After four and a half parshas dealing with the building of the Tabernacle we now carry on to chapter after chapter dealing with the sacrifices to be offered in it. Indeed the Rabbinical name for the whole of Vayikra (Leviticus) is the ‘Torah of the Priests’. From this book, especially, we receive a vision of a society aiming for an ideal of holiness and closeness to God, with that ideal both being symbolised and actualised by sacrifice in the Tabernacle and later in the Temple.
It is interesting that the concept of sacrifice is not defined: this ancient practice of human worship is taken for granted. Common in the surrounding cultures, it is understandable that at this time in our Jewish history sacrifice cannot be abolished altogether. Maimonides (12th century codifier and commentator) writes that in the same way that God decides that the Israelites need 40 years in the wilderness to wean them from their slave mentality, so they also need the ‘kind of practices to which they were accustomed’ (Guide of the Perplexed:3:32) in order to wean them from any form of idolatry. A sort of half-way house but organised in a brand new way. All magic and incantation gone and anything unholy rigorously proscribed. Repentance and restitution of the wrong done must take place before the sacrifice. Each sacrifice inextricably linked to acknowledgement of the One God and to the denial of pagan practice.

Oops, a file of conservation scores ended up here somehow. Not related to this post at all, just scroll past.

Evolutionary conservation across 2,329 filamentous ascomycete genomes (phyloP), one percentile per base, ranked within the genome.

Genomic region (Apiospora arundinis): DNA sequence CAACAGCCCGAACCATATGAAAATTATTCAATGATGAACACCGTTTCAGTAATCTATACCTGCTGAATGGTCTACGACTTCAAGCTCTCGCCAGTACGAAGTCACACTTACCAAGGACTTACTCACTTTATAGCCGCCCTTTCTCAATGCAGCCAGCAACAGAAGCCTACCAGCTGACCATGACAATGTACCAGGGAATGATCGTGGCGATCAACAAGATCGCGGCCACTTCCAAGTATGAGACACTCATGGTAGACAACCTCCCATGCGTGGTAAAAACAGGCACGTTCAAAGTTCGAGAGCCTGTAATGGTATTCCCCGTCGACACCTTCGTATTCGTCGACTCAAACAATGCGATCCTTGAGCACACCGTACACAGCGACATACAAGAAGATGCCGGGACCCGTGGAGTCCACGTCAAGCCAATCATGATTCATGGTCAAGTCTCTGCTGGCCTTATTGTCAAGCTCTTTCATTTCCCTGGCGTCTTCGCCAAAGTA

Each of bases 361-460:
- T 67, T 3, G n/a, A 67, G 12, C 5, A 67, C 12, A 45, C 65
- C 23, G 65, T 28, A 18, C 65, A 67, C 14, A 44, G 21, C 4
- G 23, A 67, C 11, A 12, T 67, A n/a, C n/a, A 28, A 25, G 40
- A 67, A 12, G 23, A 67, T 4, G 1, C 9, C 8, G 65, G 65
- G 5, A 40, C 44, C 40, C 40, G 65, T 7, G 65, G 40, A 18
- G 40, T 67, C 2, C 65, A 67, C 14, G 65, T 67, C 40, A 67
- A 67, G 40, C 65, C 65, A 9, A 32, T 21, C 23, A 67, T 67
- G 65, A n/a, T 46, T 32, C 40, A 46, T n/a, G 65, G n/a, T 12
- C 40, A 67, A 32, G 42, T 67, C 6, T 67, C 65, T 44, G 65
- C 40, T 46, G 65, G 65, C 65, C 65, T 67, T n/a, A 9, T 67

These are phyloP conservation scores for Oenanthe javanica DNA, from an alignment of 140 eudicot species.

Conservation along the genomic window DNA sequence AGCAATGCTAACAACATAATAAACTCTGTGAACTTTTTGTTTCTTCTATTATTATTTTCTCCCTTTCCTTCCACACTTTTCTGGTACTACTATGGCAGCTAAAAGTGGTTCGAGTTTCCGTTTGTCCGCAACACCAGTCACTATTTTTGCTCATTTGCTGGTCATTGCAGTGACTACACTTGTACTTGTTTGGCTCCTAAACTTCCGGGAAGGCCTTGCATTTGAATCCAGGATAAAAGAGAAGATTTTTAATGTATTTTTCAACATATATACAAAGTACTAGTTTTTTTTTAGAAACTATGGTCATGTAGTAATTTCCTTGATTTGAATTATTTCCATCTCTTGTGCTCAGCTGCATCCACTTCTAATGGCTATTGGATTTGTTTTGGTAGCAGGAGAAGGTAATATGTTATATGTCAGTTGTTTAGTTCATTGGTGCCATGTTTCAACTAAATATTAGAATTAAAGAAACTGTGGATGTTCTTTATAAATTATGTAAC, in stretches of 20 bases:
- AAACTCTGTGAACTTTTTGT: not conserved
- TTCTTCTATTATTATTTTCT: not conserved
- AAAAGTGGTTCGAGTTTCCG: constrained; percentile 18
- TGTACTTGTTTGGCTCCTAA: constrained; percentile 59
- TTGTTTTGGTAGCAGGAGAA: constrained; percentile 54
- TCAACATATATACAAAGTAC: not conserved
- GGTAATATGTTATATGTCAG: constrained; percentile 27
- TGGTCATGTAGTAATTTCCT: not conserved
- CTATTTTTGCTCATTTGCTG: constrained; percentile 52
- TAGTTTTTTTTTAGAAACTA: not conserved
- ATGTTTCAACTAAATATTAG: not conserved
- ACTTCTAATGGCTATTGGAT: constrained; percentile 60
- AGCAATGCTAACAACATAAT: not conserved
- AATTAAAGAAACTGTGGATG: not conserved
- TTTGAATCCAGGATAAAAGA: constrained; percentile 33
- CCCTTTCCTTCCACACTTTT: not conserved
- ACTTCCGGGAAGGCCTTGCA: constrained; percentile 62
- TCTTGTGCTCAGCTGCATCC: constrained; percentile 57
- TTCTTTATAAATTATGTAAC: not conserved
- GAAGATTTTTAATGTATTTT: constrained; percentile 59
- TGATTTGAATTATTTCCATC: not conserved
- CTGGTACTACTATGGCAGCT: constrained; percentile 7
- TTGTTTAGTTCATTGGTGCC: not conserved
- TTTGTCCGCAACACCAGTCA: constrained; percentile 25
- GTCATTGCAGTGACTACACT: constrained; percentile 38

Maimonides reasons that the animals used in pagan practice are to be strictly avoided and sacrifice to be restricted ‘in order to efface the traces of these incorrect opinions we have been ordered by the Law to offer in sacrifices only these three species of quadrupeds’ (Guide of the Perplexed:3:46) which are ‘of the cattle, even of the herd or of the flock’ (Vayikra:1:2). And why these particular animals? Maimonides says offering a domestic animal from an individual’s herd truly represents a sacrifice. As opposed to those animals that cost nothing - wild animals, stolen animals and animals that have killed a human being.
A similar state of play where food stuffs are concerned. Maimonides reasons that because ‘the idolaters offered only leavened bread…..and seasoned their sacrifices with honey….and no salt was to be found in any of their offerings’ (Guide of the Perplexed:3:46) therefore the new sacrifices forbade offering “any leaven or any honey” (Vayikra:2:11) and commanded that salt always be offered: “With all thine offerings thou shalt offer salt” (Vayikra:2:13)
I would like to suggest that although some of the sacrificial specifics are really gruesome and hard to read, huge eternal truths emerge from setting out the details so meticulously. There is a sense of both a physical and spiritual purity that we may be looking for today in these extraordinary times. Certainly, without animal sacrifice and without a shul to pray in!
Wishing everyone well and hoping everyone is taking as much care as possible.